April 18 (Bloomberg) -- Microsoft Corp., the world’s largest software maker, “needs to accelerate the pace of product development” to compete with Google Inc. and Apple Inc., co-founder Paul Allen said in an interview.
Microsoft’s Windows 7 phone software and XBox Kinect sensors, which help people play video games using physical motion instead of controllers, are “resonating with a younger audience” as the company tries to “get more momentum” in new technology markets, said Allen, 58, who spoke at an event at the 92nd Street Y in New York last night.
Allen, whose memoir, “Idea Man,” will be released this week, co-founded Microsoft with Bill Gates in 1975. He left the company in 1983 after being diagnosed with Hodgkin’s lymphoma and resigned from the board in 2000. He is the 17th-wealthiest American with a net worth of about $13 billion, according to Forbes magazine, and currently owns the National Basketball Association’s Portland Trail Blazers and the National Football League’s Seattle Seahawks.
Microsoft has struggled to compete with mobile devices from Apple, which has supplanted Microsoft as the largest technology company by market value. Chief Executive Officer Steve Jobs’s transformation of Apple since his return in 1997 has been “unbelievable,” Allen said. Microsoft, Google and Apple may be in a “three-horse race” to innovate and win consumer approval on new platforms including smartphones and tablet computers, he said.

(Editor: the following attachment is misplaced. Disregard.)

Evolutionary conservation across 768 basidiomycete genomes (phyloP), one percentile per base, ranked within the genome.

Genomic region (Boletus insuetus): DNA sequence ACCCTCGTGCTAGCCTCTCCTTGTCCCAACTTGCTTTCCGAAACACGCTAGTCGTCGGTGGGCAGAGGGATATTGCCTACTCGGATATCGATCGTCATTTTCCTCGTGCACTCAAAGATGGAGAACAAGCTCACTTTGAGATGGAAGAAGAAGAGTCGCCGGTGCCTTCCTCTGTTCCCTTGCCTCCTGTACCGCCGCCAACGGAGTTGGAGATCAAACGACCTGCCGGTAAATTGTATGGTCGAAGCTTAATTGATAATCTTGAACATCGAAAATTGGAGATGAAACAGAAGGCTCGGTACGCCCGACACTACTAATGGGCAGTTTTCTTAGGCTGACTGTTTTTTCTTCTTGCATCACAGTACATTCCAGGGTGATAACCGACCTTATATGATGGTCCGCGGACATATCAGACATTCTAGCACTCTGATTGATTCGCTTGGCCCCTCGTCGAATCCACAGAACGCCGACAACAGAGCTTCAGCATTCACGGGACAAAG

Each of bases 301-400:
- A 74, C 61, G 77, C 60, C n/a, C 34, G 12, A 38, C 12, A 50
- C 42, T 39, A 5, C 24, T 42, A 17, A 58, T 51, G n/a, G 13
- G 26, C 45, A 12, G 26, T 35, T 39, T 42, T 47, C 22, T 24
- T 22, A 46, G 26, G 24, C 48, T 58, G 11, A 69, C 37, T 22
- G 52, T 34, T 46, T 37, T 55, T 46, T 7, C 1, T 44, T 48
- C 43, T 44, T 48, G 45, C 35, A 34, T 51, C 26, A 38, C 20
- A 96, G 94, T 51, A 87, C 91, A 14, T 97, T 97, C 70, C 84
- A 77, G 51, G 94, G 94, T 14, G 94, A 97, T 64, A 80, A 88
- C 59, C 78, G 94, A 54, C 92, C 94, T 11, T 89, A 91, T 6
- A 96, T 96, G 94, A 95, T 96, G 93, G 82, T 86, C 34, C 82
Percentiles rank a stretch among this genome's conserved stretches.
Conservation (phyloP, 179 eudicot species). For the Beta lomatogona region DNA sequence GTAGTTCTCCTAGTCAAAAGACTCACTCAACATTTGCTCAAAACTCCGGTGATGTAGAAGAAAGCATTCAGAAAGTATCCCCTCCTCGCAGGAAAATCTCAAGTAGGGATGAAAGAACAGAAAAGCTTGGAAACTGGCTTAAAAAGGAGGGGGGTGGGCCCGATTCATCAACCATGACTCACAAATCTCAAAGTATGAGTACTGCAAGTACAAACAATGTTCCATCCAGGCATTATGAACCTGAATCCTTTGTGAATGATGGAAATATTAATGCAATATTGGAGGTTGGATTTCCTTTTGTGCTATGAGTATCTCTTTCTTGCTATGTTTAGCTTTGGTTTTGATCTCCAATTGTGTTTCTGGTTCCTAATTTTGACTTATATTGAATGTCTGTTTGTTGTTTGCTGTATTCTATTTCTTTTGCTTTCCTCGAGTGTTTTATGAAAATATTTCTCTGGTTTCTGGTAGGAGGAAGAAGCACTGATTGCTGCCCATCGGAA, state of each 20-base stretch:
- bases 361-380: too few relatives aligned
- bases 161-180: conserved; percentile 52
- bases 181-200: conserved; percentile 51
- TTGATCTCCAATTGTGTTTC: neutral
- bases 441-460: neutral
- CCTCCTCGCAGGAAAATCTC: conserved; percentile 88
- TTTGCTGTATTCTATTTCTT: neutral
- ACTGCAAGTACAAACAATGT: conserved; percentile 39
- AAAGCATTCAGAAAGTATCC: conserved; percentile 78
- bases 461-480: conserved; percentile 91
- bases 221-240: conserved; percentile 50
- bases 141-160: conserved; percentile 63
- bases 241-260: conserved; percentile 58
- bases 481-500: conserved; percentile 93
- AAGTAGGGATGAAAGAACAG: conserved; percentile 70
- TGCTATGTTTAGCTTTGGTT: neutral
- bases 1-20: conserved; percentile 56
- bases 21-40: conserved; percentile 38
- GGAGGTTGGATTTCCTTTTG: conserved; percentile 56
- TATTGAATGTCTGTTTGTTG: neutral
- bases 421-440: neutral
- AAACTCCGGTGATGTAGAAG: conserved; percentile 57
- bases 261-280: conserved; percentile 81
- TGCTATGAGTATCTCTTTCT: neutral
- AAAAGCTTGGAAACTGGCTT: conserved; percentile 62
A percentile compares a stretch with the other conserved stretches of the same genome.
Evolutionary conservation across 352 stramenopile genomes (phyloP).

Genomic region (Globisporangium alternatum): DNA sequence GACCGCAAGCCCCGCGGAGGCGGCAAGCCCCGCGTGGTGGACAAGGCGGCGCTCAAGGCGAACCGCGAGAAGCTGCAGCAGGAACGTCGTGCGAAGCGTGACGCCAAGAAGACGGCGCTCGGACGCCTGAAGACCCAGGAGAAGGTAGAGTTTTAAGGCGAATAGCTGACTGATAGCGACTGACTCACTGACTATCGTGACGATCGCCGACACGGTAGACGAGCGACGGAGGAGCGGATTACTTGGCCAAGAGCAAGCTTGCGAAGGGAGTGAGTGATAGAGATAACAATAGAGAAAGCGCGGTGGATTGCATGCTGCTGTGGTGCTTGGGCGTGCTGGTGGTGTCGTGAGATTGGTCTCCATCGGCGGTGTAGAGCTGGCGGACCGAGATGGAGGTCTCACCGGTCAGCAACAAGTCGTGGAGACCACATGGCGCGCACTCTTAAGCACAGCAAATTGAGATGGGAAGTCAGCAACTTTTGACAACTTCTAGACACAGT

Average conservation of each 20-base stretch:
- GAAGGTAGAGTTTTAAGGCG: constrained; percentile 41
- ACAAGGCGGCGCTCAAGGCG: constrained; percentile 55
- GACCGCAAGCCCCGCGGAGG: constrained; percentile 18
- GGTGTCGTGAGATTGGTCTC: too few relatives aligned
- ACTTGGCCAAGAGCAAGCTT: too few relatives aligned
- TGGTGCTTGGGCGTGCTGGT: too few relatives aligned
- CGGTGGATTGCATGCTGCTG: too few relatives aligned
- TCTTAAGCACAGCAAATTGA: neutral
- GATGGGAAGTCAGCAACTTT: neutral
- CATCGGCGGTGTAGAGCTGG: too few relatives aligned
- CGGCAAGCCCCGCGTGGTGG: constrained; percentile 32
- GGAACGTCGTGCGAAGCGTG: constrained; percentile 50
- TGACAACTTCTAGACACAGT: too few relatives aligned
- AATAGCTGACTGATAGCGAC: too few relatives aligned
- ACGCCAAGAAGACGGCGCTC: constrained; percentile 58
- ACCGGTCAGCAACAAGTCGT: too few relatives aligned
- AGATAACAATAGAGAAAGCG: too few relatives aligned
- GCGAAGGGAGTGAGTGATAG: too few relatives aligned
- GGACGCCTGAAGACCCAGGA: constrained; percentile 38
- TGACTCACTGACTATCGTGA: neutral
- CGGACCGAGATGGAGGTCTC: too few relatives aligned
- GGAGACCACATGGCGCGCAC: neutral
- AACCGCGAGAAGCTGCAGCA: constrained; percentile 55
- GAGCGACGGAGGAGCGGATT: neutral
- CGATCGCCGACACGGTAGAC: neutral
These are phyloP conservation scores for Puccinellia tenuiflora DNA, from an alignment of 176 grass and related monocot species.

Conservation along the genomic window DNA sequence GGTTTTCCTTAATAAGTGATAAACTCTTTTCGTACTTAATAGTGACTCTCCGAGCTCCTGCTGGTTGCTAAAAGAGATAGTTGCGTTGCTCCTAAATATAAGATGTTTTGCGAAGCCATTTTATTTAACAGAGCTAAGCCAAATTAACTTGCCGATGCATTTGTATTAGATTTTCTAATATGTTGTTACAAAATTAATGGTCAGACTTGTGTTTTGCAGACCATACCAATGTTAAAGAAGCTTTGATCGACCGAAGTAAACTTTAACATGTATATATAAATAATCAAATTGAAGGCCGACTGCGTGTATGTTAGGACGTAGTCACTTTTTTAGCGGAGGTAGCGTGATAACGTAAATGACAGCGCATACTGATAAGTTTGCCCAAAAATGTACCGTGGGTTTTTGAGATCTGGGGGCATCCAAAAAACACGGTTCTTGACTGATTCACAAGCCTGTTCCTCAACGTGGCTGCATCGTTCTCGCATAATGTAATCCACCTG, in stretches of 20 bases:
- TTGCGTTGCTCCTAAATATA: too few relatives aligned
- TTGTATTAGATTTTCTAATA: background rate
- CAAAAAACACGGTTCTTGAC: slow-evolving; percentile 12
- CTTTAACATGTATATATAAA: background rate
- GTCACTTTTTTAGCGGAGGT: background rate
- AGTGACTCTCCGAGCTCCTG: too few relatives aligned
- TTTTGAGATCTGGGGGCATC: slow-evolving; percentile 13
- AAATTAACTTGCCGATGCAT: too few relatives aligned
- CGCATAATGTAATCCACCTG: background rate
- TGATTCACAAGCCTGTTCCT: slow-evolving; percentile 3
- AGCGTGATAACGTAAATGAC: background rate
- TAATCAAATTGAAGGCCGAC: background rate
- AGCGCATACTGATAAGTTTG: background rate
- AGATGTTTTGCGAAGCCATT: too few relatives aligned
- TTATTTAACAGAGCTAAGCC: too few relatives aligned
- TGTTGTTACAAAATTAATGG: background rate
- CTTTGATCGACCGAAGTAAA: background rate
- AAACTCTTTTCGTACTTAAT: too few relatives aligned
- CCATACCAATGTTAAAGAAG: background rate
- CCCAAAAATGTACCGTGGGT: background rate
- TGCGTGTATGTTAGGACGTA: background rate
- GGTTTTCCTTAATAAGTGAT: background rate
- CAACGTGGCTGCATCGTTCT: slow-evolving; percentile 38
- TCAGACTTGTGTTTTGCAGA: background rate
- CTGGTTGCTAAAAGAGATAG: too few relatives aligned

“What he’s done with the iPod, the iPhone and the iPad -- what a triple play there,” Allen said.
Like Jobs, Allen is again dealing with health issues. After surviving Hodgkin’s lymphoma, Allen was diagnosed with non-Hodgkin’s lymphoma in 2009. He said it was “important for companies to disclose some level of detail” about their executives’ health conditions for transparency.
Allen declined to comment on the NBA and NFL labor situations, and he wouldn’t say if he would vote for the Sacramento Kings to move to Anaheim, California. One of the NBA’s “biggest challenges” was to come up with a financially feasible revenue sharing plan so that midsize market organizations can field competitive teams, he said.
“No one likes teams moving around, but we all face the financial consequences, too,” Allen said. “No owner enjoys losing money.”
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